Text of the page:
Ed-tech leaders reveal keen insights

Last year, more than 4.5 million students from several different countries used the site, Furdyk said, and they “produced over a million pieces of content on almost 50 different global issues.”

Most projects start with writing and reflection, and then end with a call to action, he explained—adding that the site’s instructional model is “inspire, inform, and involve.”

Saving money by using open technologies

Jim Klein, director of information technology for the Saugus Union School District in California, discussed how CoSN’s K-12 Open Technologies Initiative helps inform school IT leaders about open technologies and how to implement them.

“Open technologies are particularly important for educators these days, especially in our current financial situation,” Klein said. School technology leaders are constantly trying to find ways to increase their students’ access to technology resources, he added, “but it’s often difficult, because finances have a tendency to get in the way.”

Using open technologies can enable school districts to get more technology into the hands of students, he said, while freeing up money to invest in other areas.

Saugus Union uses open technologies across its server infrastructure as well as on desktop computers, Klein said.

On the server side, the district has replaced its proprietary server software from companies such as Microsoft and Novell with Linux-based servers—and this has saved the district $50,000 to $60,000 per year in licensing fees.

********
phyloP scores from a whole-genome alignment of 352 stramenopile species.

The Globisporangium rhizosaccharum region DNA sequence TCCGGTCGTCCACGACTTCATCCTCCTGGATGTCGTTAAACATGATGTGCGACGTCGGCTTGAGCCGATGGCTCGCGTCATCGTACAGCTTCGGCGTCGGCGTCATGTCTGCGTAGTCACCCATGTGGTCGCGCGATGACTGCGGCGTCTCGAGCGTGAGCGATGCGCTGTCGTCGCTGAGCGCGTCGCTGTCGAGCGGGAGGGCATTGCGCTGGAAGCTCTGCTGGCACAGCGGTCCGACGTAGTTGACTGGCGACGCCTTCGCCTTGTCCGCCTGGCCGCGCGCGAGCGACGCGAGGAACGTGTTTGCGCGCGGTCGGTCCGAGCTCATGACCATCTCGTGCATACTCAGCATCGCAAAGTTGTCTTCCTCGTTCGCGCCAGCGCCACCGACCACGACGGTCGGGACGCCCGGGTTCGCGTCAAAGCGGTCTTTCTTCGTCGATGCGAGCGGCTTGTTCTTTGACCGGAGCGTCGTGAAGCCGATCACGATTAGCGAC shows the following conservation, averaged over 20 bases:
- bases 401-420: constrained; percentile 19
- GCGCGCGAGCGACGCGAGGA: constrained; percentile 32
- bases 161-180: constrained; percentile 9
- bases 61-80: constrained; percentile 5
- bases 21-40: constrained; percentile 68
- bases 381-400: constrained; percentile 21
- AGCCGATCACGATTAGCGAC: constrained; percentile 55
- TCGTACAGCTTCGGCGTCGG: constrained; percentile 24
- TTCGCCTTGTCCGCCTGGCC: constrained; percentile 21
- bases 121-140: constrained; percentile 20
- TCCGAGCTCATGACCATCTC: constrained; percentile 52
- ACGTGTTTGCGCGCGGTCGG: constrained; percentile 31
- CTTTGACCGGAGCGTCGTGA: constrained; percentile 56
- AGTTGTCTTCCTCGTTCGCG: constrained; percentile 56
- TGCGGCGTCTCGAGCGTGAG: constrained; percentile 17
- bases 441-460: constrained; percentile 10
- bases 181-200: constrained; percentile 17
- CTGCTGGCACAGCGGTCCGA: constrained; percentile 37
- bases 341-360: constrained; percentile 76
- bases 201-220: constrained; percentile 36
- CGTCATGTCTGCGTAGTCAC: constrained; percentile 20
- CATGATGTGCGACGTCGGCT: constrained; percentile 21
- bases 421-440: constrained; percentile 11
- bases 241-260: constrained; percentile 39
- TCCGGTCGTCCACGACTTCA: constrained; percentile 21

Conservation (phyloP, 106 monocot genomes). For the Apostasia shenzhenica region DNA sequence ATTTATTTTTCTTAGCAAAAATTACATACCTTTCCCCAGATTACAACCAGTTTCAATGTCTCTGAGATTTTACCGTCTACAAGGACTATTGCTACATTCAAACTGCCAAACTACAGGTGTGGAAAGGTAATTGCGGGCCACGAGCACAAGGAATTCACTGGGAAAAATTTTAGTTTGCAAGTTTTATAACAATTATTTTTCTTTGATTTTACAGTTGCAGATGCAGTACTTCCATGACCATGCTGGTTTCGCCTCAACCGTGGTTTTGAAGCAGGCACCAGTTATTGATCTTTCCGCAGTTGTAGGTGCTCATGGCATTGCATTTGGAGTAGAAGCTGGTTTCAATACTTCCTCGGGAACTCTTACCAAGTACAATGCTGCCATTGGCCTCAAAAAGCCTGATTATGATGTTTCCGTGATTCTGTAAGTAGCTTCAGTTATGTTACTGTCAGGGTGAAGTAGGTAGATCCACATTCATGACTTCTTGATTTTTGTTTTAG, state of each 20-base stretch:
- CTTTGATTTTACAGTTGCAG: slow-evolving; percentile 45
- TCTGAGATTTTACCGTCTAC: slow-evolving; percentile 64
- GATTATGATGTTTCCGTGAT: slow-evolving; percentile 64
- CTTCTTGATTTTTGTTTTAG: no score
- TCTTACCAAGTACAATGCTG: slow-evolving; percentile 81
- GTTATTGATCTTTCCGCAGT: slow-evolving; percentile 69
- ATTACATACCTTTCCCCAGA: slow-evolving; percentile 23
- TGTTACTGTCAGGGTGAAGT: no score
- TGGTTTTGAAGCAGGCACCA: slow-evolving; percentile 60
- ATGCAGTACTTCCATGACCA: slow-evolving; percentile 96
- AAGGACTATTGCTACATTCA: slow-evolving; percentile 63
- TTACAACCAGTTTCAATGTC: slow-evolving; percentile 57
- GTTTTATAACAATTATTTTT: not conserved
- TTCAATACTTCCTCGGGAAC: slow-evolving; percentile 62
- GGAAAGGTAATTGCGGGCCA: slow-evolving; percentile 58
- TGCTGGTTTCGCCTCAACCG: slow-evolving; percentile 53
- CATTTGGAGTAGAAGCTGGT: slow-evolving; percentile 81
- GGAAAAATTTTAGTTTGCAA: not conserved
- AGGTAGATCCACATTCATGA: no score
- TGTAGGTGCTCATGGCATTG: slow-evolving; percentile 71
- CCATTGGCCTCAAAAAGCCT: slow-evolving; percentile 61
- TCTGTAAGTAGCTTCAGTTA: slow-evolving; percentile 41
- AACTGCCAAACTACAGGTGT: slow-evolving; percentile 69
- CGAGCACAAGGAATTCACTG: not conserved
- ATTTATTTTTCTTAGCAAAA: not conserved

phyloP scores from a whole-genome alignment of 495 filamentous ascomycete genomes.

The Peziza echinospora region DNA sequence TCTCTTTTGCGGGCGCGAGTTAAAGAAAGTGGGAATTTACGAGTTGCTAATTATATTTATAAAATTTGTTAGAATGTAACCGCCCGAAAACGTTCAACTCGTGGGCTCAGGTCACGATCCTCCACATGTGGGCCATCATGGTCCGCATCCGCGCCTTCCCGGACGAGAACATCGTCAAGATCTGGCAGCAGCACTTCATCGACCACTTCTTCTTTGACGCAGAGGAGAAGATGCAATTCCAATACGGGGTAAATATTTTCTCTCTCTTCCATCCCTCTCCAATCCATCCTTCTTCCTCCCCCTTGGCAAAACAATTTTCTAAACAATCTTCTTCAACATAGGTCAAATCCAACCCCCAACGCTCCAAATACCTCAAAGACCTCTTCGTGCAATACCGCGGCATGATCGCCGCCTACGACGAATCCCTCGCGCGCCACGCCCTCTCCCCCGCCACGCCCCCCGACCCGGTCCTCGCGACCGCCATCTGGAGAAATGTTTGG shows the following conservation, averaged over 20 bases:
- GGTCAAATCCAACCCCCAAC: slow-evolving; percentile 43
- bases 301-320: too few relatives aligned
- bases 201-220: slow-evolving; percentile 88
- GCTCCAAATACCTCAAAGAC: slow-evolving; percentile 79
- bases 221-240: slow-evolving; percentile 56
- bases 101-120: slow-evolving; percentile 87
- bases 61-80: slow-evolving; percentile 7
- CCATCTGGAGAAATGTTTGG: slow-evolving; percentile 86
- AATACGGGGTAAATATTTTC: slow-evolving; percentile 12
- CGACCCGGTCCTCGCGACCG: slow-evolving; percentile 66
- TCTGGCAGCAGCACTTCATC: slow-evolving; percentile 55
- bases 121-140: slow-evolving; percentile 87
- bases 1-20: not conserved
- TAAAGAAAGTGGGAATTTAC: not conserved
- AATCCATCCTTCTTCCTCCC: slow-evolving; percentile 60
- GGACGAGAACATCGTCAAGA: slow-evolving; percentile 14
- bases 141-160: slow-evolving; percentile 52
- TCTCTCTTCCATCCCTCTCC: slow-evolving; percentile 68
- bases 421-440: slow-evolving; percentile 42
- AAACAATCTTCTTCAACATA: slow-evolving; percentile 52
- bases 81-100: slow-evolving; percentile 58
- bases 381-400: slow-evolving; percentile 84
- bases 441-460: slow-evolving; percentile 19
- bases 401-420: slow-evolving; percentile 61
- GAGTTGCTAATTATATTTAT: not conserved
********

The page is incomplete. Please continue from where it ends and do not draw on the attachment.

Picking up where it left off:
“We’ve taken those dollars and reinvested them in the classroom,” Klein said.

On the desktop side, Saugus Union uses OpenOffice instead of Microsoft Office software, which saves about $150,000 per year in software licensing fees. The district also uses the Linux operating system to extend the life of older computers. So rather than a three or four-year refresh cycle, “we’re able to extend the life of those machines out to seven, eight, nine years and still have effective technology in the classroom,” Klein said.

(Watch our interview with Jim Klein below.)

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One concern that school leaders often have about using open technologies is that they are harder to support. But Klein said he’s found it’s actually easier to run Linux, because it eliminates the need for the “patch cycles” that proprietary systems are notorious for.

And from a desktop perspective, “having a consistent [user] environment is a plus,” he said; you can install the same desktop system across every computer, which eliminates software compatibility issues. This also allows Saugus Union to give students a disk with open software to take home, so they can use the same learning tools as they use in school.

On innovation, and a vision for ed tech

Karen Billings, vice president of the education division for the Software and Information Industry Association (SIIA), discussed the challenges of innovation for school leaders and ed-tech vendors.

If an education technology program is really innovative, “they’re not sure if it’s going to be a success in schools,” Billings said, “and by the time they wait to make sure it’s going to be a success and that it will lead to student achievement … it’s no longer innovative.”

To help encourage successful ed-tech innovation among its members, SIIA runs an Innovation Incubator program, Billings said, in which new companies receive advice and support to help bring new products to market. Through an annual awards program, the organization showcases the best ideas that are deemed most likely succeed in the education market.

eSchool News Staff

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